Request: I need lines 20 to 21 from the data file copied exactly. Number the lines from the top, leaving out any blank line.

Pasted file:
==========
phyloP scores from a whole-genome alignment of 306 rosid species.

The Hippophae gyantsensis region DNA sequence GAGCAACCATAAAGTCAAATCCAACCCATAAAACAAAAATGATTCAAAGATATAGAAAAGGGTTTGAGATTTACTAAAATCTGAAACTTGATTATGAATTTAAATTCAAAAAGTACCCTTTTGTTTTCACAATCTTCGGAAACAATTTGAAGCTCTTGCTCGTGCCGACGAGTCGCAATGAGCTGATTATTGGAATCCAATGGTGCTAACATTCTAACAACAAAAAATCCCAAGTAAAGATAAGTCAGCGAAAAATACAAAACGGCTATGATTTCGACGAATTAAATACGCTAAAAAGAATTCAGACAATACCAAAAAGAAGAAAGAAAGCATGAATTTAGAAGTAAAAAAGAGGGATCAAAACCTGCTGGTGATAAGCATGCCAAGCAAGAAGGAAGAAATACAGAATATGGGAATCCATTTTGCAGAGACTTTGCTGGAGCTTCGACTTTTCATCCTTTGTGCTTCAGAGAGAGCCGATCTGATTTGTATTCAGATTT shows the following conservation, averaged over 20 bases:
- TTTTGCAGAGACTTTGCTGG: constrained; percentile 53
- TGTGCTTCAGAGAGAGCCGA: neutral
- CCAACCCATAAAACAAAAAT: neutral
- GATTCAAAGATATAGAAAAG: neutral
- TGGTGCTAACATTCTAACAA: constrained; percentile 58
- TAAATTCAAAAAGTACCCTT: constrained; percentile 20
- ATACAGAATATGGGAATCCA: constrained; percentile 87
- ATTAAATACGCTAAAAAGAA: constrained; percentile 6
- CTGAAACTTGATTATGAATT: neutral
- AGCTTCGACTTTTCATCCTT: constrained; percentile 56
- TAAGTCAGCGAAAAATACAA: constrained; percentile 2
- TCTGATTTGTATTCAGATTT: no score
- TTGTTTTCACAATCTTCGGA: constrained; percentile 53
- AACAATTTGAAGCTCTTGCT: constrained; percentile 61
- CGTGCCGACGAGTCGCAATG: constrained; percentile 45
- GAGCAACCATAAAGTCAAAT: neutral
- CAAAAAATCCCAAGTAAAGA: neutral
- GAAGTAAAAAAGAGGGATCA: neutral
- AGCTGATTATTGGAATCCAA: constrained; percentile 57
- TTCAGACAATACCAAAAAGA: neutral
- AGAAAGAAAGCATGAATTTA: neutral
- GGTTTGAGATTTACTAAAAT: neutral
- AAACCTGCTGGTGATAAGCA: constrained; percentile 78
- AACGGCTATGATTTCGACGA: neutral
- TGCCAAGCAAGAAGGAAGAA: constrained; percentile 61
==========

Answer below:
- GAAGTAAAAAAGAGGGATCA: neutral
- AGCTGATTATTGGAATCCAA: constrained; percentile 57